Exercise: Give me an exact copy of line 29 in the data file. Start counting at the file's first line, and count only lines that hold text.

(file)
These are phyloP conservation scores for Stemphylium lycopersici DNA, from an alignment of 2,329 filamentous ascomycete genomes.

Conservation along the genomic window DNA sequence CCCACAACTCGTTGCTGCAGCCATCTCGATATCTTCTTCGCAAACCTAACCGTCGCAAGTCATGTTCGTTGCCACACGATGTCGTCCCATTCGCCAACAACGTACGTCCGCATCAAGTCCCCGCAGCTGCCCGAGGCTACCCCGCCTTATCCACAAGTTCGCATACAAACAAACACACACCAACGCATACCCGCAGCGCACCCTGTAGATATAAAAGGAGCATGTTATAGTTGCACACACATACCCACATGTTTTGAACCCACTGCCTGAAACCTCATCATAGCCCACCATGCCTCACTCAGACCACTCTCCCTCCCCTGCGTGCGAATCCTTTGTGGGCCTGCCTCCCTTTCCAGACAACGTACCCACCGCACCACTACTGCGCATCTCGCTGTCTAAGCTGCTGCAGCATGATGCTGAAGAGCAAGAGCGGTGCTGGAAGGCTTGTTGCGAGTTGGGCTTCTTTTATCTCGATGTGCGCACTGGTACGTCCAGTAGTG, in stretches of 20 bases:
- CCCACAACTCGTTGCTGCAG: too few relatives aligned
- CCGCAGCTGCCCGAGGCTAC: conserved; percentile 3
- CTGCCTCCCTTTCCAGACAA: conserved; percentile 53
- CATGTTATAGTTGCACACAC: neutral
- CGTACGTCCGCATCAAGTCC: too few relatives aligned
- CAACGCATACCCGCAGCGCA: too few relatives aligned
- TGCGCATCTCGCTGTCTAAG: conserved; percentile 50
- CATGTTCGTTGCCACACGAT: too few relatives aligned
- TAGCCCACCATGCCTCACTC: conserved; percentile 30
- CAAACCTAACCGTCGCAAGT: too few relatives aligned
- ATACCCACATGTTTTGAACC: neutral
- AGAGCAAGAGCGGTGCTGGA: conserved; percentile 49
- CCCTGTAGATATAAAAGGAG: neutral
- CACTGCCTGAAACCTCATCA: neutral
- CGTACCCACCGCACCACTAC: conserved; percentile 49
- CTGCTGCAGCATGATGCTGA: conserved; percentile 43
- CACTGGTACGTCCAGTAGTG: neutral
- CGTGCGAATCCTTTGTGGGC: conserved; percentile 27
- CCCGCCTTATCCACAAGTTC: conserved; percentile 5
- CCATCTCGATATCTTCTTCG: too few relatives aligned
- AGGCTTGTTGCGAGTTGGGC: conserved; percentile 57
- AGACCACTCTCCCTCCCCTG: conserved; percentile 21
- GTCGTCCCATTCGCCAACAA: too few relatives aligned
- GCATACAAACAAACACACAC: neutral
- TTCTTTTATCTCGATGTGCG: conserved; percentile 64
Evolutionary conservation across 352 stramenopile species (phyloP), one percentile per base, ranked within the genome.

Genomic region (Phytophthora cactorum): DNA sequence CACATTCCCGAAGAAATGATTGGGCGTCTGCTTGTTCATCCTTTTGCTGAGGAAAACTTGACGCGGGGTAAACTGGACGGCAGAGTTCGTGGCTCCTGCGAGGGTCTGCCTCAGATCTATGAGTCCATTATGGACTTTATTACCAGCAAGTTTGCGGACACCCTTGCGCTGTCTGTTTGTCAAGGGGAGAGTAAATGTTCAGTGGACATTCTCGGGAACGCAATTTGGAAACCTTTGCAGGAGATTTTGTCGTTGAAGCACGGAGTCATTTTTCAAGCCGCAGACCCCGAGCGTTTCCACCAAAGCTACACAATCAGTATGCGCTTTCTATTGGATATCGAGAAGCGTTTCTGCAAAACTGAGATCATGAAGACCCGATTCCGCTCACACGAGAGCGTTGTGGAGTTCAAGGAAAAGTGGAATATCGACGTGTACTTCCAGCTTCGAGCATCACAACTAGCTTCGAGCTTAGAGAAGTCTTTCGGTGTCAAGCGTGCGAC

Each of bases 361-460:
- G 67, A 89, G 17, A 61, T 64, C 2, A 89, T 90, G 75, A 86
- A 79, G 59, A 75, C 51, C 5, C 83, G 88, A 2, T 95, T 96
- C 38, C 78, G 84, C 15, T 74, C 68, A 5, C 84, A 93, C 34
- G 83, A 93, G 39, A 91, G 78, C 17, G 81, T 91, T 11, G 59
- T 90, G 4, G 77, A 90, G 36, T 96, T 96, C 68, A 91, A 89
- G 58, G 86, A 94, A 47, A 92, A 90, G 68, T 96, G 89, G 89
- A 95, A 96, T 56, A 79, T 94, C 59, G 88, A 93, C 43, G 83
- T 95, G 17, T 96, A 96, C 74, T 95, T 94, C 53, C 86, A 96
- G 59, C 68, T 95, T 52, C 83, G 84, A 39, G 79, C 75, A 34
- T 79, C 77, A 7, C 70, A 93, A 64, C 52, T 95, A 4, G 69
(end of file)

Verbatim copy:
Genomic region (Phytophthora cactorum): DNA sequence CACATTCCCGAAGAAATGATTGGGCGTCTGCTTGTTCATCCTTTTGCTGAGGAAAACTTGACGCGGGGTAAACTGGACGGCAGAGTTCGTGGCTCCTGCGAGGGTCTGCCTCAGATCTATGAGTCCATTATGGACTTTATTACCAGCAAGTTTGCGGACACCCTTGCGCTGTCTGTTTGTCAAGGGGAGAGTAAATGTTCAGTGGACATTCTCGGGAACGCAATTTGGAAACCTTTGCAGGAGATTTTGTCGTTGAAGCACGGAGTCATTTTTCAAGCCGCAGACCCCGAGCGTTTCCACCAAAGCTACACAATCAGTATGCGCTTTCTATTGGATATCGAGAAGCGTTTCTGCAAAACTGAGATCATGAAGACCCGATTCCGCTCACACGAGAGCGTTGTGGAGTTCAAGGAAAAGTGGAATATCGACGTGTACTTCCAGCTTCGAGCATCACAACTAGCTTCGAGCTTAGAGAAGTCTTTCGGTGTCAAGCGTGCGAC